Consumer Confidence Indices have become more prominent over the past few decades and have long been used by the media and financial markets as a means of predicting household consumption. Research conducted by academic economists in the United States, the United Kingdom and Sweden indicates that consumer sentiment does in fact have significant explanatory power with respect to current and future consumption. However, this has led to much controversy as these empirical findings contradict the standard macroeconomic theory of consumption, the Rational Expectations Permanent Income Hypothesis (REPIH). This hypothesis states that consumers are forward looking and use all currently available information, including consumer confidence indices, to form estimates of permanent income. This implies that while consumer confidence may be correlated with current consumption, it should have no predictive capacity for future consumption•. To justify these findings authors have proposed explanations relating to the existence of liquidity constraints, uncertainty and habit formation. Adding to the controversy is the fact that studies in the context of Hong Kong and Australia have shown empirical findings that are actually consistent with the REPIH.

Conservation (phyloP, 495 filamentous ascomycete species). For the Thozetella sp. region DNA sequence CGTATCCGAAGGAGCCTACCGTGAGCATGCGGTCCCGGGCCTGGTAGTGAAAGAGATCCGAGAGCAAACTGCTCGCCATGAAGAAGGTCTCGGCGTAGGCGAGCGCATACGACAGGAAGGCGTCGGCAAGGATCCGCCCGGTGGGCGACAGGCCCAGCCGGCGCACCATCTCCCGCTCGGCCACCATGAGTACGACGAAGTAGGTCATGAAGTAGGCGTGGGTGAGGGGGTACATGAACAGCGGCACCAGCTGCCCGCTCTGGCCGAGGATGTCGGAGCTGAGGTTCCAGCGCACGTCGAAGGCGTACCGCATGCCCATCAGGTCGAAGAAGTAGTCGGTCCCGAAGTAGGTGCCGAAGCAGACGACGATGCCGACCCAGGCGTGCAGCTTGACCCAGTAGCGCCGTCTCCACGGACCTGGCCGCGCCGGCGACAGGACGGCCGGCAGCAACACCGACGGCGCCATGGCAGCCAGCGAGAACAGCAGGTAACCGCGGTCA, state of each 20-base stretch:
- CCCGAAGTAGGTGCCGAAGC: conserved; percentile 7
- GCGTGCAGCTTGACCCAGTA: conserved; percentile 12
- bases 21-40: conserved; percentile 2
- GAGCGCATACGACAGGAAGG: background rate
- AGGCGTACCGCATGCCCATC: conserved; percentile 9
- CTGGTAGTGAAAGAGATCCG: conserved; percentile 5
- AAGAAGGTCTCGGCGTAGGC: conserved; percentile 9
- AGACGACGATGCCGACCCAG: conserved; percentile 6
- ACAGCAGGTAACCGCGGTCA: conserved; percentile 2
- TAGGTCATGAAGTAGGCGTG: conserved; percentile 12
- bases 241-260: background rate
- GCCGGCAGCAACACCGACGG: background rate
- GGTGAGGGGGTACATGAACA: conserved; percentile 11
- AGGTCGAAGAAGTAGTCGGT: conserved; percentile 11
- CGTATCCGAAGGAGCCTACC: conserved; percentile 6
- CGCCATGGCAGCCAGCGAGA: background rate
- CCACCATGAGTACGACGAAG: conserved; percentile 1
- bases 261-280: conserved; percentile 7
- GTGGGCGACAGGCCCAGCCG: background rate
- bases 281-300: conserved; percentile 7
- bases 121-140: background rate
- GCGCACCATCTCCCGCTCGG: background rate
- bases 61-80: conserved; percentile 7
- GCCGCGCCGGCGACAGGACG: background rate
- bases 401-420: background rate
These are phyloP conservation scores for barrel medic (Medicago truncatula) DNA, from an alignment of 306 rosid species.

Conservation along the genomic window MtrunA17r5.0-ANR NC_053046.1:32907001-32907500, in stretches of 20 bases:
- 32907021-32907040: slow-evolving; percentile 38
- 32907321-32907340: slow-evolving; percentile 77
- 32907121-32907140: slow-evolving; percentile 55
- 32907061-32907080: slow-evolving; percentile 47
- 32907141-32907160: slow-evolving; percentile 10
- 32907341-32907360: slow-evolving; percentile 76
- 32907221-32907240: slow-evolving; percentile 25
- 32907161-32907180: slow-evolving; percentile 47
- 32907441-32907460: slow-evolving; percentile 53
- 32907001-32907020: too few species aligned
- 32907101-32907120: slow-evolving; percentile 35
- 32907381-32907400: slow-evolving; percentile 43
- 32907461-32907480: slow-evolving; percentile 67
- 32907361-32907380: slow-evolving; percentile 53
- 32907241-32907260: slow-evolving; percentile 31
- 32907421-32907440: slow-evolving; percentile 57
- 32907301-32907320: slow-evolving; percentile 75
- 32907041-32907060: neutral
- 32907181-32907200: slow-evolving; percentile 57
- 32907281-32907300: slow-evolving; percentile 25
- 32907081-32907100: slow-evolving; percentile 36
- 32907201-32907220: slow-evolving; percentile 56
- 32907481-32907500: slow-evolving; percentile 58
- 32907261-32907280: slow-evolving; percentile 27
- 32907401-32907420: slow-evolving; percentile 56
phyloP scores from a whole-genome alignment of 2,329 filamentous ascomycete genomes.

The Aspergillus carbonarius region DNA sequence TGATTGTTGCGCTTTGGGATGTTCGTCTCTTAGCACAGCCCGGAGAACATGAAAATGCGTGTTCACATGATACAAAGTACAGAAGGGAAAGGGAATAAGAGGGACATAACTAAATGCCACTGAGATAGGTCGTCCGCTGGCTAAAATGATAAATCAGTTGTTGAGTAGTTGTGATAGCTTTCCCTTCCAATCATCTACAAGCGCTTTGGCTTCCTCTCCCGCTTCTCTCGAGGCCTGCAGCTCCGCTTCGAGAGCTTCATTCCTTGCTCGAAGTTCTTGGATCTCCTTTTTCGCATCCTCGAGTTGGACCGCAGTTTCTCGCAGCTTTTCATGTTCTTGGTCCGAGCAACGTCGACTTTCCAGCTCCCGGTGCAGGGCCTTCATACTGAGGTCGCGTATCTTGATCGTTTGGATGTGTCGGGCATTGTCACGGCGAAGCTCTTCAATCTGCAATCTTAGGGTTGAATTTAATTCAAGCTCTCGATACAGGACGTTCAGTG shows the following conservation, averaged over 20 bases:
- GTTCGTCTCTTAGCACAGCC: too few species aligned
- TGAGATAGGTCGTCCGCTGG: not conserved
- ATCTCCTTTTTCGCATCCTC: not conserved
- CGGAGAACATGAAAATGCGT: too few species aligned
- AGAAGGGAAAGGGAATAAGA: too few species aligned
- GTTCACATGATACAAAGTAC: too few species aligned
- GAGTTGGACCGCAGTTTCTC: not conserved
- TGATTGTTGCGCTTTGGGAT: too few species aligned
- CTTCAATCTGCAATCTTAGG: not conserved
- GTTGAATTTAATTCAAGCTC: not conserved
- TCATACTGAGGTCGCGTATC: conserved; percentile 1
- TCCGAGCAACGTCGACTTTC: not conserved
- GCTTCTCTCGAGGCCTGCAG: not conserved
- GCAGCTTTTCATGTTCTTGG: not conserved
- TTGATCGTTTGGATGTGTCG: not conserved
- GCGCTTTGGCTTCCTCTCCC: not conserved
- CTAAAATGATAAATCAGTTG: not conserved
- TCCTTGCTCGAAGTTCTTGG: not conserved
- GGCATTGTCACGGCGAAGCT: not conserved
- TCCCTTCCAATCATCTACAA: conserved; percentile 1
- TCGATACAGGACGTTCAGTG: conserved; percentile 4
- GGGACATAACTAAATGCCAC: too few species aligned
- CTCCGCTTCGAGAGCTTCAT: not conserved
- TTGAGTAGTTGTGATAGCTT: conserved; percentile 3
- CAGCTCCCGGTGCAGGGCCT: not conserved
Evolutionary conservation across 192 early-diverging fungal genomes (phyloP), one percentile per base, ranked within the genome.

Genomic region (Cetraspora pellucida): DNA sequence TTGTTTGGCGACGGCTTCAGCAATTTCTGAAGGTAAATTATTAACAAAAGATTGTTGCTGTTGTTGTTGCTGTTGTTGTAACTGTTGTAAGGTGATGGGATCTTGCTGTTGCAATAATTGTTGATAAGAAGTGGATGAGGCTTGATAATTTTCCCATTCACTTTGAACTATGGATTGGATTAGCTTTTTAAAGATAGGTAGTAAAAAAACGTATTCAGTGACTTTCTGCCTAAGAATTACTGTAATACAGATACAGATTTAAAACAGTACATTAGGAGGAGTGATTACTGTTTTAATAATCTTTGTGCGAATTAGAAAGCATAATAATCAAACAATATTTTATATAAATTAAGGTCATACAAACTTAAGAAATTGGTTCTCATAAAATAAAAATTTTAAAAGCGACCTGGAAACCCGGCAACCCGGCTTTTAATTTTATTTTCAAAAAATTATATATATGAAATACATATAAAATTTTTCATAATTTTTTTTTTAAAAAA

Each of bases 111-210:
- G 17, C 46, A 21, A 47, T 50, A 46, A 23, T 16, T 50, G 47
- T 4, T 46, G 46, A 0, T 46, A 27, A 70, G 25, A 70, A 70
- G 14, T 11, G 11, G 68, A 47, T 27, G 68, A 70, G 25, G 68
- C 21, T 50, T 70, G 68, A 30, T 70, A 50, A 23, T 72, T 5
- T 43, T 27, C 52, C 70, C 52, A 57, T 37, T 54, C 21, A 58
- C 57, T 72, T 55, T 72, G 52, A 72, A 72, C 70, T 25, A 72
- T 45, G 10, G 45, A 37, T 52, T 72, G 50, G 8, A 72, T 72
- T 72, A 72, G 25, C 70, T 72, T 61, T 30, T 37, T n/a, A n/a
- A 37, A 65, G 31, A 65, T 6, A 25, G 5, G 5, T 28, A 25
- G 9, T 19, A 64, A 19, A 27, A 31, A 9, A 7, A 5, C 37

This research considers these issues in the context of Japan. The findings suggest that consumer confidence in Japan shows no predictive abilities over and above a control variable. As such, while other macroeconomic variables may refute the REPIH hypothesis in the context of Japan, consumer confidence on its own does not. In conclusion, it is noted that the diversity of empirical findings is perhaps to be expected in that factors such as uncertainty and liquidity constraints are likely to vary across countries and over time.